clear   Chapter 3:   Comprehensive, Gender-Specific Services
What Is The Best Overall Approach?

Just as no one path leads a girl to trouble, there is no single solution to female delinquency. Effective programs work with girls in all sorts of ways and in a variety of settings and share some common wisdom about what adolescent females need to overcome the challenges that can interfere with healthy development.

Delinquency prevention for girls is proactive. It focuses on creating healthy attitudes, behaviors, and lifestyles. It gives individuals the power to meet the challenges of life events and transitions, and skills to help them realize their potential (Girls Incorporated, 1996). By providing activities that promote social competence, programs give girls needed opportunities to safely explore their strengths and recognize their weaknesses in a variety of contexts.

Gender-specific programming works to boost girls' confidence at the critical point of adolescence, when their self-esteem is at risk of plummeting. A gender-specific approach deliberately introduces, models, and reinforces strong, positive messages about being female. These messages teach girls that they have options in life, challenging persistent sex-role stereotyping that would have them believe otherwise.

A gender-specific program promotes the health of the girl and her community. When prevention works to uplift an individual girl, her increased health, vibrancy, and competence benefit her larger community. Delinquency prevention at the community level extends these positive, proactive messages and fosters change that will benefit all girls.

Gender-specific strategies include:

  • Providing information: Girls need accurate, honest, and timely information to help them understand the consequences of high-risk behavior and make healthier life choices (Center for Substance Abuse Prevention, 1993; Tobler, 1992). Information that speaks directly and effectively to delinquent girls can puncture the denial, myths, and false rationalizations that may have sustained their risky behaviors. Good information is delivered with respect and in a manner that girls can understand. It motivates them to listen and to act (Glenn, 1996; Rothman & David, 1985). Reaching the target audience may require the involvement of messengers from outside the program, such as crisis workers, teachers, counselors, peer educators, or members of the media (National Institutes of Health, 1989).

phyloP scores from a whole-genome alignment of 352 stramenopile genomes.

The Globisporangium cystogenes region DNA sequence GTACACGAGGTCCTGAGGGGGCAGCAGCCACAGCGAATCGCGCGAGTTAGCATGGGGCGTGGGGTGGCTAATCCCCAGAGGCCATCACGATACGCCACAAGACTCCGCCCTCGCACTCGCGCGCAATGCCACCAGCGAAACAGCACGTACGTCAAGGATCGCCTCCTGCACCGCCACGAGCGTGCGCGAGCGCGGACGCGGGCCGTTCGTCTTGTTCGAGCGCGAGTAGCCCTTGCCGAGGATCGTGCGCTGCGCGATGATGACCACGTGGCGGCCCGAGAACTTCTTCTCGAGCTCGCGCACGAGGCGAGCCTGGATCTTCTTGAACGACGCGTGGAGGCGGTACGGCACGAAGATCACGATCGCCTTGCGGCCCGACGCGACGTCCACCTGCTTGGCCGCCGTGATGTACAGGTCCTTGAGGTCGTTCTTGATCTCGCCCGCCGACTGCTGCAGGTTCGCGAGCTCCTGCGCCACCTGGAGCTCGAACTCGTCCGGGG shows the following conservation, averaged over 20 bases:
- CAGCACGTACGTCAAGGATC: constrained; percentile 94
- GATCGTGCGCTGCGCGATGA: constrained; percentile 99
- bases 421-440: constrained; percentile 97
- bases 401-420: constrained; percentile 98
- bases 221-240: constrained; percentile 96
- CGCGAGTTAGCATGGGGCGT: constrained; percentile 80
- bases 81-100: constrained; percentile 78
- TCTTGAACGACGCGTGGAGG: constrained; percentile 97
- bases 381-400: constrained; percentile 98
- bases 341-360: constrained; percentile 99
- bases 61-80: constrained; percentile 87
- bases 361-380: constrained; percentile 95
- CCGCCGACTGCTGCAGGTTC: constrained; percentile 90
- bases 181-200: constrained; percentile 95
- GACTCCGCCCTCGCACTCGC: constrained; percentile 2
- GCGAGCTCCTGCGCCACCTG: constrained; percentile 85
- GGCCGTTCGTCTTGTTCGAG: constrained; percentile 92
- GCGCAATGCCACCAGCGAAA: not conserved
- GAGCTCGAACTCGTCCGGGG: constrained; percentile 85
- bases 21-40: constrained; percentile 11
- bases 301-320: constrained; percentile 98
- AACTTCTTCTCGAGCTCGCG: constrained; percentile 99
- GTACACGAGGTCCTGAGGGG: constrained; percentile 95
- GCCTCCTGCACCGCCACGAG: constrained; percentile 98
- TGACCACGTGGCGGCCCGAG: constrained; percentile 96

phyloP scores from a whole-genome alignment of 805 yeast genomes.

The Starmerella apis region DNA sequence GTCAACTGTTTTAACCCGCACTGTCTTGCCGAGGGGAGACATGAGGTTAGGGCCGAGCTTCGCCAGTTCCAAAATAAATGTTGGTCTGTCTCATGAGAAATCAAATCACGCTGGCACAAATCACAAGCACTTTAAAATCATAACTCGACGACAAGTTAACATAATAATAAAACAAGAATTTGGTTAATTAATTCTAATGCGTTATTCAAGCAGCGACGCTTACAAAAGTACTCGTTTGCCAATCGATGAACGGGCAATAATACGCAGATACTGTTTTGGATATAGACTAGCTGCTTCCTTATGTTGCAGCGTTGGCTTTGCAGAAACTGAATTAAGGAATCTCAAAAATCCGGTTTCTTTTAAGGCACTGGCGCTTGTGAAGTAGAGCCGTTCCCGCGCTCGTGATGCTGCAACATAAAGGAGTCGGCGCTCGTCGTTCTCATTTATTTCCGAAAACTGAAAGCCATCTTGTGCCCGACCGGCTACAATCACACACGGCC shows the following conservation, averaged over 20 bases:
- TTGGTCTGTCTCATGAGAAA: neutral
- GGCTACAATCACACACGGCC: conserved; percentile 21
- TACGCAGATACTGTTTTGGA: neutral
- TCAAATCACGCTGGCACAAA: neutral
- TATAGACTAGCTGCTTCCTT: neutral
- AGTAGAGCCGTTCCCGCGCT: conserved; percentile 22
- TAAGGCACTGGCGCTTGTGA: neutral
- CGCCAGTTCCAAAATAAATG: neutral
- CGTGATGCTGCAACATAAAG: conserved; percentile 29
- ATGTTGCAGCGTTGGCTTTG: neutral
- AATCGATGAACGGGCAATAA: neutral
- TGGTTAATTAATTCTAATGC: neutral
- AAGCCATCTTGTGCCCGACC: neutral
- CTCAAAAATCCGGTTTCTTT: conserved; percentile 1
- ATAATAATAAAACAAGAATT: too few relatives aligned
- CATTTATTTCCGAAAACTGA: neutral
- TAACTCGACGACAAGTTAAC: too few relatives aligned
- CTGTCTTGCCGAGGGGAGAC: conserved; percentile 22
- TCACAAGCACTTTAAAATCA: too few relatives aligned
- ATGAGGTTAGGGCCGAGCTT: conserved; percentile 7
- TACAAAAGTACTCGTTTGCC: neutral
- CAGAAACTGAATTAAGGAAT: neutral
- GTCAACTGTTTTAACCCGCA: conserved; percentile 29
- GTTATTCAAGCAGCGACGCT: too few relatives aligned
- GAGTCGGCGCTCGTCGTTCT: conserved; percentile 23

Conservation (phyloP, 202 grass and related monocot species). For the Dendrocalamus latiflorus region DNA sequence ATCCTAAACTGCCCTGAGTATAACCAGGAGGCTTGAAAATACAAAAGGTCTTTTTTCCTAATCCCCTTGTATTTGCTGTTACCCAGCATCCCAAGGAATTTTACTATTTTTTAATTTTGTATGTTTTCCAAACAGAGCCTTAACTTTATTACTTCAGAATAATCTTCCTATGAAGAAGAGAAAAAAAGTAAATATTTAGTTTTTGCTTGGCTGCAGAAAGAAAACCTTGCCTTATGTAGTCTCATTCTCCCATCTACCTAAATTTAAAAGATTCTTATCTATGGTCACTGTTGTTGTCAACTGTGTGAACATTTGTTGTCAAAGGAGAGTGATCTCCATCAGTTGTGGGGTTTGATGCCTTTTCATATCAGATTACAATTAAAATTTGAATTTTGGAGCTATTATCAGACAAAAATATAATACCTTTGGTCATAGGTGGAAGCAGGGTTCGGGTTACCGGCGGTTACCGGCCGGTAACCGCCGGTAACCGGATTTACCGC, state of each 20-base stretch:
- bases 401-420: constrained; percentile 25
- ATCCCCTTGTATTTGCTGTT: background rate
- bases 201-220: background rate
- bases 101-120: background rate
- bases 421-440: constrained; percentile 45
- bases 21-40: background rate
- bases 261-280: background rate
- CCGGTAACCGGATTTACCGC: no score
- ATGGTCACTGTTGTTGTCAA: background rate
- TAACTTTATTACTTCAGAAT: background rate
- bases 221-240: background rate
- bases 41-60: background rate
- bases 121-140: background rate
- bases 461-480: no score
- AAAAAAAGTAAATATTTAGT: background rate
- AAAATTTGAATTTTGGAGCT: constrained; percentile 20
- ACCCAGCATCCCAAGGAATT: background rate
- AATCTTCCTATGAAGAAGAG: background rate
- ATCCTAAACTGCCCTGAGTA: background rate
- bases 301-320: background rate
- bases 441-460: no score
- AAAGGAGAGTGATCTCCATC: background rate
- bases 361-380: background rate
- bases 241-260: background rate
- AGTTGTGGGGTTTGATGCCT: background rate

• Delivering education: Educating delinquent girls involves more than teaching them the rudiments of reading and math. It means educating girls to be able to meet the complex challenges of life. Intervention strategies teach girls how to get along in life, including specific skills such as decisionmaking, problem solving, negotiation, anger and stress management, and assertive communication (Newman & Newman, 1995; Botvin & Botvin, 1992). Preventive programs prepare girls to be competent by teaching vocational and job-seeking skills, money management, and literacy. Girls who have a history of academic failure may need help to overcome their learning deficits or cope with learning disabilities (Hodges, J., et al., 1994). Alternative learning approaches may be helpful in serving girls who have failed to thrive in mainstream classroom settings.

  • Providing alternatives: Intervention strategies are designed to help delinquent girls make major changes in their lives. For many girls, this may mean giving up specific behaviors or ending relationships that are now perceived as risky or unhealthy. Effective programming will provide replacements for these "missing pieces" of a girl's life. Alternatives to delinquent behavior can include volunteer activities, extracurricular programs such as sports or the arts, urban or rural exploration, or any other activities that build positive life skills (Center for Substance Abuse Prevention, 1993; Fisher & Harrison, 1997).

  • Mobilizing community and professional support: Community resources can greatly expand the network of support for delinquent girls. Adult mentors who understand prevention strategies can be powerful allies and positive role models for girls. Mobilizing community support involves: outreach efforts to draw adults into a program; orientation and training to educate them about prevention strategies; monitoring to ensure that adult volunteers and girls maintain active and healthy relationships (Center for Substance Abuse Prevention, 1993; Caliber Associates, 1995).

  • Providing group and individual activities: Comprehensive programming addresses behavior in context. As a result, programs deliver services to match each individual girl's needs, geared to her developmental level, while also providing group activities.

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Guiding Principles for Promising
Female Programming
October 1998